I mistakenly predicted a Pacquiao victory partly because big boxing matches usually turn out to be unpredictable, but the it ended up being one of those rare fights where everything pretty much went according to how fight experts predicted it could go. Pacquiao would have his moments early, when his best chances were available, but Mayweather would eventually figure it out — as he always does — and dominate the rest of the way. The only thing unexpected was that Pacquiao would be so passive to start the fight and allow Mayweather to claim those precious early rounds.

Unfortunately, Mayweather’s dominance — and Pacquiao’s reluctance — turned the Fight of the Century into a total bore. Brilliant performance? Sure. Exciting? Hell no. I can appreciate technical skills better than most, but for a fight of this magnitude the fans deserved more. A lot more.

Boos rained down on Mayweather when he proclaimed victory at the end of the fight and when they announced the decision, and while some of them were aimed at him as a person, I believe a lot of them were directed at the way he turned the fight into a snoozefest. There was no genuine action, no serious exchanges, nothing close to resembling a knockdown, and no one was ever in serious trouble or hurt from a big shot. Mayweather danced around, held, and ran some more, not just avoiding action but actively preventing it from happening. There may have been some natural tension early on, but even that evaporated as Mayweather’s tactics became a predictable pattern.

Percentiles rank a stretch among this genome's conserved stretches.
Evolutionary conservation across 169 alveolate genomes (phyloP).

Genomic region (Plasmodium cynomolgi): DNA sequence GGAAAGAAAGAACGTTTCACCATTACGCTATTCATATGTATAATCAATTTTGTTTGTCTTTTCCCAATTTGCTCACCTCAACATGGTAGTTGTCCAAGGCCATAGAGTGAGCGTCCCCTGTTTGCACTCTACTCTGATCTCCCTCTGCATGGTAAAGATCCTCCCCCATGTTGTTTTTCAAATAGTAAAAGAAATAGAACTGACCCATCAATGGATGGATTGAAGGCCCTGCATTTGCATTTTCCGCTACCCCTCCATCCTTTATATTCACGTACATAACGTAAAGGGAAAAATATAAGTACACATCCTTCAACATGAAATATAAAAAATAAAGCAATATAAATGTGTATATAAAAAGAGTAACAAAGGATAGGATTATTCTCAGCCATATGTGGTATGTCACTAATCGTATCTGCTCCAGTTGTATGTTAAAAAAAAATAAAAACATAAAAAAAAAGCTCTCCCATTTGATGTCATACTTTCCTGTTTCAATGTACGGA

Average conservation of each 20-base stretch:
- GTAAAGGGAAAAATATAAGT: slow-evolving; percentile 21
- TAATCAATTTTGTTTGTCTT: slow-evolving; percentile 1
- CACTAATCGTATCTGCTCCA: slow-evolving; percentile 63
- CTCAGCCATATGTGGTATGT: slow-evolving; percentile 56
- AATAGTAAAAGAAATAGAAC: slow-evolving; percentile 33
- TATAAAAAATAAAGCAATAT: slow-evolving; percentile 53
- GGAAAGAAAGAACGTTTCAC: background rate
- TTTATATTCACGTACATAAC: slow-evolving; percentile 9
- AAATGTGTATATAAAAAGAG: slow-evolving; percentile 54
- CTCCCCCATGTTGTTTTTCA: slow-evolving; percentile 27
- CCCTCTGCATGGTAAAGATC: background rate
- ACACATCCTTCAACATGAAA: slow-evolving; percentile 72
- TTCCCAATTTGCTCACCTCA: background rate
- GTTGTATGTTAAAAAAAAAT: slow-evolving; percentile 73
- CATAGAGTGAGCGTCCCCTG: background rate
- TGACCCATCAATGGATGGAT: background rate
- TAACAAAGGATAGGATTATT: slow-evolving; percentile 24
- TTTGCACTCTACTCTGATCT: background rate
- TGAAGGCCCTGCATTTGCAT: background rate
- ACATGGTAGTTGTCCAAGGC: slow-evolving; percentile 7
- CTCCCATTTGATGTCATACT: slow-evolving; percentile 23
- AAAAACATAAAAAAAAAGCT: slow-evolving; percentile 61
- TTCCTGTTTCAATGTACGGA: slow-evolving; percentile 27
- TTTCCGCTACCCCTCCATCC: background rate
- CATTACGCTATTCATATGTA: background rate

Mayweather deserves the bulk of the blame because that’s his style, but the typically exciting Pacquiao isn’t fault-free either. Perhaps it was his brutal KO loss to JMM a couple of years ago that made him so wary, but when the fight was clearly getting away he didn’t exactly go for broke either. With US$100 million-plus heading into his bank, Pacquiao probably decided it wasn’t worth risking his health for glory. I would have much rather seen him get knocked out trying to score the knockout himself rather than trying to feint Mayweather to death. And that’s what 80%-90% of the fight was: feinting and posturing. It was a chess match that was more boring than watching actual chess matches.

After the Fight

Everyone was disappointed. “Underwhelmed” was an extremely popular word on Twitter. I may have rooted for Pacquiao but the thing I wanted above all was an exciting fight that would come at least 70% to meeting expectations. This fight was about a 15%.

There were the Pactards and blind boxing novices claiming that Pacquiao had been robbed, that the sport is corrupt, etc, with some even going as far as slamming ESPN’s post-fight interviewer Max Kellerman for daring to press Pacquiao about how he could have possibly thought he won. Can you imagine the same thing happening if Mayweather was in Pacquiao’s position? Not hating, just pointing out the hypocrisy.